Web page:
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Submission + - (Poll submission) How long has it been since you saw "Blink"?

jthill writes: (1) Just saw it again. (2) Since the last time somebody said "timey-wimey". (3) I don't remember exactly, but I did rewatch it a few times (4) Since Cowboy Neal played The Doctor (5) "Blink"?

Comment Re:Hanlon's Razor (Score 1) 180

Well, sure, if we very, very carefully, look only where you want us to look, it looks like you've got a case for something here.

Unfortunately for your argument, OS X is not BSD licensed. OS X is Cocoa. You can't name anything anyone regards as an OS X application that doesn't need Cocoa, and Cocoa is locked up tighter than Fort Meade. If you open an OS X programming guide, take an OS X programming class, attend an OS X developer's conference or seminar, use the interface of any OS X application or tool, it's Cocoa. Cocoa is not BSD licensed. OS X is not BSD-licensed. Apple is not making money off the FreeBSD part of OS X, they're making money off the Cocoa part, and more power to'em.

IBM, on the other hand, sells and supports Linux systems. Oracle sells and supports their own Linux distro.

Google -- Android's little-to-no more Linux than OS X is FreeBSD, so what was your point about people choosing BSD licensed innards?

Oh, yeah: "wrong".

Comment Re:Hanlon's Razor (Score 1) 180

You can only offer the GPL on code for which you hold copyright. The conditions you're stipulating in the GPL, the restrictions, are on the distribution of your software. Others can still distribute their own software on any terms they like, they just can't distribute your software except on terms you like. They can't add pennies to the vault and then treat the vault as if it were their own.

The GPL doesn't impose restrictions, not unless you regard being granted less than the maximum conceivable license as a denial of something you had some right to expect.

Comment Re:Limited unlimited (Score 1) 229

Your family's video usage is distinctly below average even if it's just two of you.

Just ordinary usage, even today, for one person, with quality good enough to keep up with this $120 display I just bought, will put you right up against their cap. That's for what's coming available right now, what someone on a budget could easily afford.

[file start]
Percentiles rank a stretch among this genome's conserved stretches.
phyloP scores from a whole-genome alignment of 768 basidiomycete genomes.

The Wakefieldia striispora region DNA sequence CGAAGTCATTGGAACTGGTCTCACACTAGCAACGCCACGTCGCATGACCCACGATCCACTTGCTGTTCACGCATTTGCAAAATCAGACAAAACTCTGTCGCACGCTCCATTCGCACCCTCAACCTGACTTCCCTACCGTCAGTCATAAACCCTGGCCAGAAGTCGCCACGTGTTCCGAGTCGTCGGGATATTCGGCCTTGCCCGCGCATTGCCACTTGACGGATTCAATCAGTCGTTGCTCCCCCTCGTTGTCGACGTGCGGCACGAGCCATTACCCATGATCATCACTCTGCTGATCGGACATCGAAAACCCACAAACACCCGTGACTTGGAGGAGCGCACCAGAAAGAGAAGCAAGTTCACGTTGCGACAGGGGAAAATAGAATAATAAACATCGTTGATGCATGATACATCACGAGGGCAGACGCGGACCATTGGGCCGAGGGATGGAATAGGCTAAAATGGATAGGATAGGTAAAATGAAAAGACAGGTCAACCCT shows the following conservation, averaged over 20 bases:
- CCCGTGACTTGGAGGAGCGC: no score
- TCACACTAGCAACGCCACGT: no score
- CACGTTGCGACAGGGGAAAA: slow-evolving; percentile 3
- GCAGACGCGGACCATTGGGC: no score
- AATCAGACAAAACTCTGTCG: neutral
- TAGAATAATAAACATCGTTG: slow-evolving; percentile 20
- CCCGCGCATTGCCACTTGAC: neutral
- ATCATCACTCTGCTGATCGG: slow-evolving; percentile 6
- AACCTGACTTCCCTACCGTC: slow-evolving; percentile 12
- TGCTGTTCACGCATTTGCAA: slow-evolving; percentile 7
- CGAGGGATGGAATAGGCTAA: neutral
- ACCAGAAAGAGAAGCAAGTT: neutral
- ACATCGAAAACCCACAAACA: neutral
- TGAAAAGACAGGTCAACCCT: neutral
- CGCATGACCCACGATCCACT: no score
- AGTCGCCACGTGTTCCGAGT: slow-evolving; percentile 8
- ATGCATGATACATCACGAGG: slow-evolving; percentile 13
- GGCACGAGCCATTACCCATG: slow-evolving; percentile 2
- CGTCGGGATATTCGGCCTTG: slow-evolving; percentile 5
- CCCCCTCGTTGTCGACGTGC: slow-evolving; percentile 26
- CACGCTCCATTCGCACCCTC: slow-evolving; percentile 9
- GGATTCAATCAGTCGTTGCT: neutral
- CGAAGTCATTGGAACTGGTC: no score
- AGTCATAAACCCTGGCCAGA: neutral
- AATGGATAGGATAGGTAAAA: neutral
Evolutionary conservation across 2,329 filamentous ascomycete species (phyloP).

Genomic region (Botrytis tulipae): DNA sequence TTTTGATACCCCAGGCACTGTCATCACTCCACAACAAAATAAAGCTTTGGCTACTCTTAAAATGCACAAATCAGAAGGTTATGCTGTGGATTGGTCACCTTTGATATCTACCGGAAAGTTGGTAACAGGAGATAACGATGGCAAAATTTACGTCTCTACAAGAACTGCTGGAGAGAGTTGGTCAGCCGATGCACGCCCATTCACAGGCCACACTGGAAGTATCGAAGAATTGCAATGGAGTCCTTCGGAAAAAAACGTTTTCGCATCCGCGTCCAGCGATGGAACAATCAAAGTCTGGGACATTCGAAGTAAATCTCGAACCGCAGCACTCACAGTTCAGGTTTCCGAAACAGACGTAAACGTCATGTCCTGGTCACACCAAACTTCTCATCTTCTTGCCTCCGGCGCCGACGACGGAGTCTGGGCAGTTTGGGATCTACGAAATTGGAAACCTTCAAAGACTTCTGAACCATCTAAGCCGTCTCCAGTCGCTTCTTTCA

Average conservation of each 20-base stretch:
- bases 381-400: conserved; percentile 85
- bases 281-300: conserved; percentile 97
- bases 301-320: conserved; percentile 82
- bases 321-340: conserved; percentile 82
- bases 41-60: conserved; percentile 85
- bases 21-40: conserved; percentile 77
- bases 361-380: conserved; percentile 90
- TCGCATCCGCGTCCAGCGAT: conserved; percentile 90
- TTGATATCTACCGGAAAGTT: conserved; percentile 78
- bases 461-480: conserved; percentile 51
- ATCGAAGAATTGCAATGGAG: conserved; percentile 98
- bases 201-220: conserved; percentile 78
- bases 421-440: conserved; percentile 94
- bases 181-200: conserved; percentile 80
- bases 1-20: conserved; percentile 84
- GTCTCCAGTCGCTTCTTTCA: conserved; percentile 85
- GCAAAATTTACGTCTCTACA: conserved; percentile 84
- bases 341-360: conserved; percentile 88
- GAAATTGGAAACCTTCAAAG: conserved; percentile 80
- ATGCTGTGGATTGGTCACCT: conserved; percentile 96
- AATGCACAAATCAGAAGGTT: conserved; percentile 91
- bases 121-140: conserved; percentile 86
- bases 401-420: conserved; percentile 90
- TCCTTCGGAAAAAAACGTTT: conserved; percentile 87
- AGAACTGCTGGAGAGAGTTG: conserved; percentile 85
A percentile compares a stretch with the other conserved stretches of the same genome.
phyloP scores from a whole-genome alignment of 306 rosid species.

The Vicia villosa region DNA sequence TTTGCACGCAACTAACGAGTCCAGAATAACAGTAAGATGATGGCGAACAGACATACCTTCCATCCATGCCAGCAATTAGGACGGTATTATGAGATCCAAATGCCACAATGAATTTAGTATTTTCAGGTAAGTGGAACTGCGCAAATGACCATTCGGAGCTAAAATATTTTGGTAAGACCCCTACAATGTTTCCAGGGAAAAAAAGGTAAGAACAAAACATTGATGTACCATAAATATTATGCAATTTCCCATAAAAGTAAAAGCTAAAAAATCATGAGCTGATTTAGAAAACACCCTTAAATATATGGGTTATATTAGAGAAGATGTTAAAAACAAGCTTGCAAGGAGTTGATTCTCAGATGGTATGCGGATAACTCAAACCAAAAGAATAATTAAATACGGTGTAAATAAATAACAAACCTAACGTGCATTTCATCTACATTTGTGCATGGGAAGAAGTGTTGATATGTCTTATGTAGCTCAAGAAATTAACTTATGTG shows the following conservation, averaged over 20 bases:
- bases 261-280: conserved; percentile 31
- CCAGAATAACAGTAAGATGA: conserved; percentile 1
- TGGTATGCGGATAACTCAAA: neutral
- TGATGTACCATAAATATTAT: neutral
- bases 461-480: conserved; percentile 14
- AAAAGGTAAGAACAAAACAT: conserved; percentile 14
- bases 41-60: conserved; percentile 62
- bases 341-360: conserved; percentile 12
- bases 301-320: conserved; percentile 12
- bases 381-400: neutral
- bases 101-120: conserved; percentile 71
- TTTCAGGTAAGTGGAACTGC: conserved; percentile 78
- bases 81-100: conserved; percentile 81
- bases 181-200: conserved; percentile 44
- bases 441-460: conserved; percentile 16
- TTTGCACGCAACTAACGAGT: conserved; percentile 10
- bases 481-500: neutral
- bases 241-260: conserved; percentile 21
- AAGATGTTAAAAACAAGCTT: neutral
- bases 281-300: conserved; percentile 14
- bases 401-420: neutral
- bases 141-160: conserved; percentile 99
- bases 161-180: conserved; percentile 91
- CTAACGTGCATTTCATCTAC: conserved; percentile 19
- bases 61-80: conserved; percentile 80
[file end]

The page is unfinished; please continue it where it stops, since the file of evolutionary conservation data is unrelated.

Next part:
What they're doing is stifling competition that hasn't really gotten traction yet. There's a term for that: monopolizing the market. It makes things scarce, it makes them expensive, and it makes them bad.

Comment Re:Limited unlimited (Score 1) 229

The link

The link includes Nielsen's figures, the search returns lots of 5's and 4's and 3's. Nielsen's figure is 4.

You do know that cordcutters who use their streaming subscriptions, HD at 3GB/hr, four hours a day [google.com], already blows that cap, right? That that's just for one person at less than the national average video usage per day? What they're doing is stifling competition that hasn't really gotten traction yet. There's a term for that: monopolizing the market. It makes things scarce, it makes them expensive, and it makes them bad.

Comment Re:Limited unlimited (Score 0) 229

Even preferring your source's figures to what Netflix tells you when you select your streaming quality, you couldn't be bothered to get it right. The scumball site you're seo'ing for says 5Mbps, which would mean 2.25GB/hr and average video consumption time at that rate would blow Comcast's cap.

You do know that cordcutters who use their streaming subscriptions, HD at 3GB/hr, four hours a day [google.com], already blows that cap, right? That that's just for one person at less than the national average video usage per day? What they're doing is stifling competition that hasn't really gotten traction yet. There's a term for that: monopolizing the market. It makes things scarce, it makes them expensive, and it makes them bad.

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